UBC Theses and Dissertations
A study of two wideband CMOS LC-VCO structures Yu, Ge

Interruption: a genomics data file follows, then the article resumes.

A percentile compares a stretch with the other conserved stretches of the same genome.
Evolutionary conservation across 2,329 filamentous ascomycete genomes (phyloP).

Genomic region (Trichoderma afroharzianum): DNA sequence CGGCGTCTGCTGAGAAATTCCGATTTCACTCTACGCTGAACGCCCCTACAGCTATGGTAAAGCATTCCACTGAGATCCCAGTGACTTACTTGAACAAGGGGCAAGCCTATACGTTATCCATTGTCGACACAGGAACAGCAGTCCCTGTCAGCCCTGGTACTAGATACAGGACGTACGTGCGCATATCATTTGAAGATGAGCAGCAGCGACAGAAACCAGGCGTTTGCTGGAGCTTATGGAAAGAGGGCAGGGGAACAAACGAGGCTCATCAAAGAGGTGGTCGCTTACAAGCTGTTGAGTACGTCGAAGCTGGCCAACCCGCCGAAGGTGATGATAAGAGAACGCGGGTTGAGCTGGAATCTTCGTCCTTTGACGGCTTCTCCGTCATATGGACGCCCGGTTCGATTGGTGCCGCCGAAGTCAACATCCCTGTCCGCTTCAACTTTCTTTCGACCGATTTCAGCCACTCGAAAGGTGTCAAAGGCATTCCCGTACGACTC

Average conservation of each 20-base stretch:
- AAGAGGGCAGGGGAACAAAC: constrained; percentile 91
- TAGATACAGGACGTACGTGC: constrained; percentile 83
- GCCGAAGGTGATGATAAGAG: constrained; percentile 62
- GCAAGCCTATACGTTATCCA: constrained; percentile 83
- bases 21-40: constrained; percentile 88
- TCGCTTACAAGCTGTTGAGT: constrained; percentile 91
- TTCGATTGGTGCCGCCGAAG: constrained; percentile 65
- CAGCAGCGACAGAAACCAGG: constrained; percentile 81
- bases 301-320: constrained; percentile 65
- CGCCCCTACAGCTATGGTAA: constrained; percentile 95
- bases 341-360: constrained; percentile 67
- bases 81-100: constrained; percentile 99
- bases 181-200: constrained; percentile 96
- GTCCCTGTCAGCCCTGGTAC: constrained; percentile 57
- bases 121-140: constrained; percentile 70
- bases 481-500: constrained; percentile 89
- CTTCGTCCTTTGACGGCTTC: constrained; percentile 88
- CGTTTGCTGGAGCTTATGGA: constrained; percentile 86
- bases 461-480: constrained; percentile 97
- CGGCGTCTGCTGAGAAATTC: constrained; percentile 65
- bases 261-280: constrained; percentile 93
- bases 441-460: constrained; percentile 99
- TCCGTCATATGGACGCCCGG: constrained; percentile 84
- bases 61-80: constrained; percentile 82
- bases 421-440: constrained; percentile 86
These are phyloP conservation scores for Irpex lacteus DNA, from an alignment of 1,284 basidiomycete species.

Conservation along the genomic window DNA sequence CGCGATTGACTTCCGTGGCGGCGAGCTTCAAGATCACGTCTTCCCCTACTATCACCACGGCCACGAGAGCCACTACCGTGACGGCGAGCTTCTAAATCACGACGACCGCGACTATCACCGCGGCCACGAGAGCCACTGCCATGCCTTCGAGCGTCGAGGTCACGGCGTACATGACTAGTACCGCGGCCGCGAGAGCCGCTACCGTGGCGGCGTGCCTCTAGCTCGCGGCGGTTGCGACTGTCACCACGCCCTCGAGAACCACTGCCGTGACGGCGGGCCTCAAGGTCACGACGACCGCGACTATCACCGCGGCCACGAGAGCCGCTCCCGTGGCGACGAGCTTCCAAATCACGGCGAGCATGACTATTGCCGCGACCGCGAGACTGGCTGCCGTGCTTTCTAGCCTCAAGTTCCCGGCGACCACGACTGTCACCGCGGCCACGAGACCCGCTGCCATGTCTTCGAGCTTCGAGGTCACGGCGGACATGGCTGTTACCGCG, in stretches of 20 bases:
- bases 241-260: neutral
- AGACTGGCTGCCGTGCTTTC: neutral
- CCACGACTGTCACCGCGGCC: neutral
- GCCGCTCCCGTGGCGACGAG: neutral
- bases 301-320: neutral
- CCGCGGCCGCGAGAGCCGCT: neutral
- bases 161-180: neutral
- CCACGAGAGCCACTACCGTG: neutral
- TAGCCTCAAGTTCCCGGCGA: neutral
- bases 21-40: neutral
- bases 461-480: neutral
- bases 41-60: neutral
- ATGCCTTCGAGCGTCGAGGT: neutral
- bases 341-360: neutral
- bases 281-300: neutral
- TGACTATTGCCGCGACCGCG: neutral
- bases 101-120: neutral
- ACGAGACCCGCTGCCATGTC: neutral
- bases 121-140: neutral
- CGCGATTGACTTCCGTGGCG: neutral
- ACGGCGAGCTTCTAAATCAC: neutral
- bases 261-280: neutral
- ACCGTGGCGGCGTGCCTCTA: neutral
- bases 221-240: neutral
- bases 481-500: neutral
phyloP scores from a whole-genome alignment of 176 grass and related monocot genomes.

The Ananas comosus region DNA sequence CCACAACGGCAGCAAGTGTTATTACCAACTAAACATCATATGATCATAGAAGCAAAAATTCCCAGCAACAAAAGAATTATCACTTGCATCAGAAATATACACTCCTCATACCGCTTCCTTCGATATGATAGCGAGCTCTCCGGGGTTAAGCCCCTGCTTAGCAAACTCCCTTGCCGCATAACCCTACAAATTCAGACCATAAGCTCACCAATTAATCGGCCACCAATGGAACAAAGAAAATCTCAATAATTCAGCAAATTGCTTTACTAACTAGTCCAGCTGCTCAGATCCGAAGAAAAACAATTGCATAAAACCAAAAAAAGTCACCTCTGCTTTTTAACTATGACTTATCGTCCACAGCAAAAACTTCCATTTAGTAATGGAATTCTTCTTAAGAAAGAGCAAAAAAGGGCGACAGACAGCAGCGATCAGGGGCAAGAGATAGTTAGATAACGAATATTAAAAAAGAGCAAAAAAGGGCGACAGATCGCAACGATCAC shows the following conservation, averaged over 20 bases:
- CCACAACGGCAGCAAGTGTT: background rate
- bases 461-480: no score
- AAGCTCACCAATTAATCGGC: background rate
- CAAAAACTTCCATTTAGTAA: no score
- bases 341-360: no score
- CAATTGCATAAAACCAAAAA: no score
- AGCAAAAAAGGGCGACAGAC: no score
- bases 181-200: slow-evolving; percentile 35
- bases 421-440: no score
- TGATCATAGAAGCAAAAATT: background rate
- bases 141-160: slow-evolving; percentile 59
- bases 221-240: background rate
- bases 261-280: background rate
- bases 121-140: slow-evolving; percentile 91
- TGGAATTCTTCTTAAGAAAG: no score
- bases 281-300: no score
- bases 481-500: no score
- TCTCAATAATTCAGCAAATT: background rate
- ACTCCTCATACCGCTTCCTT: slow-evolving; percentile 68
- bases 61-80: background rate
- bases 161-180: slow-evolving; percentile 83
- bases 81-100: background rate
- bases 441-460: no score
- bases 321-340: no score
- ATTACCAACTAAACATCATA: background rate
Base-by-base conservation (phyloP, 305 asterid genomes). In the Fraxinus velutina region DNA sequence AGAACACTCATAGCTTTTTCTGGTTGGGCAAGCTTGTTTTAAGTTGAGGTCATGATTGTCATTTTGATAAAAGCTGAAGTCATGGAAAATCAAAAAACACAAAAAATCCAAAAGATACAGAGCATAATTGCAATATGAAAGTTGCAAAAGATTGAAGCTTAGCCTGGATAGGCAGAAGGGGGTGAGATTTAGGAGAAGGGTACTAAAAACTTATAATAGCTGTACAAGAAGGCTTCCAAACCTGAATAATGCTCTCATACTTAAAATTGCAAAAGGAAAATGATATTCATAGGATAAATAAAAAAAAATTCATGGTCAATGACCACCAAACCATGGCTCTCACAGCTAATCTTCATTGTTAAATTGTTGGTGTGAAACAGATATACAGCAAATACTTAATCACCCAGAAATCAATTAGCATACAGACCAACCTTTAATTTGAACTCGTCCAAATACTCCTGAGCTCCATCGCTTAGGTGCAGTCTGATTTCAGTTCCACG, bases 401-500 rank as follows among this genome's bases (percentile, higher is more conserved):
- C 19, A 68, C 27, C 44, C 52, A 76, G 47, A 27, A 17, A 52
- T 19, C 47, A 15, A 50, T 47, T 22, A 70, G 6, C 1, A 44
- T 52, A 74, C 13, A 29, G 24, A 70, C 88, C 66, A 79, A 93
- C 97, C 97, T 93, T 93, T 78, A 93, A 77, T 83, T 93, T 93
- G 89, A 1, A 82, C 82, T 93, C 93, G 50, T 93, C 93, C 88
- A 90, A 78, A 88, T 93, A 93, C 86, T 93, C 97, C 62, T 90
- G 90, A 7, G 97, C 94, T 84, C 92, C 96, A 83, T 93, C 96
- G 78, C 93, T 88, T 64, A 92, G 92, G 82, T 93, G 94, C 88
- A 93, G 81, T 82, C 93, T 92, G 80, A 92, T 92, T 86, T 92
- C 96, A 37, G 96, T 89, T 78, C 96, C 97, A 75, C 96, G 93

Phase-locked loops (PLLs) are widely used in telecommunication, radio, and computer applications. This thesis focuses on the study of wide-band PLLs, as they are a critical building block of many wireless and wireline systems. In particular, wide tuning range, low phase noise, and low power are desirable attributes for multi-standard and multi-band communication systems. One of the most critical components in a PLL is the voltage-controlled oscillator (VCO). In this work, two techniques for implementing a wide-tuning-range LC-VCO are presented. As a proof of concept, the techniques are used to design and layout two 13-GHz LC-VCOs, which are fabricated in a 90-nm CMOS technology and successfully tested. One design (Design A) uses two VCO cores and has an extra source-follower buffer while the other (Design B) uses one VCO core with a bank of switched capacitors. The 90-nm CMOS prototypes operate from a supply of 1.2 V. The Design A prototype has a 28.20% tuning range and a phase noise of ‒90.98 dBc/Hz at 1 MHz offset from the carrier, while the Design B prototype has a 24.42% tuning range and a phase noise of ‒94.20 dBc/Hz at 1 MHz offset. This measured performance is comparable with state-of-the-art wide-tuning-range VCOs. The total chip size, excluding pads, is 0.335 × 0.750 mm² and 0.316 × 0.425 mm² for Designs A and B, respectively. It was found that the addition of the source-follower buffer allows the VCO to function at a higher frequency, while the presence of the switched capacitor tends to deteriorate phase noise.
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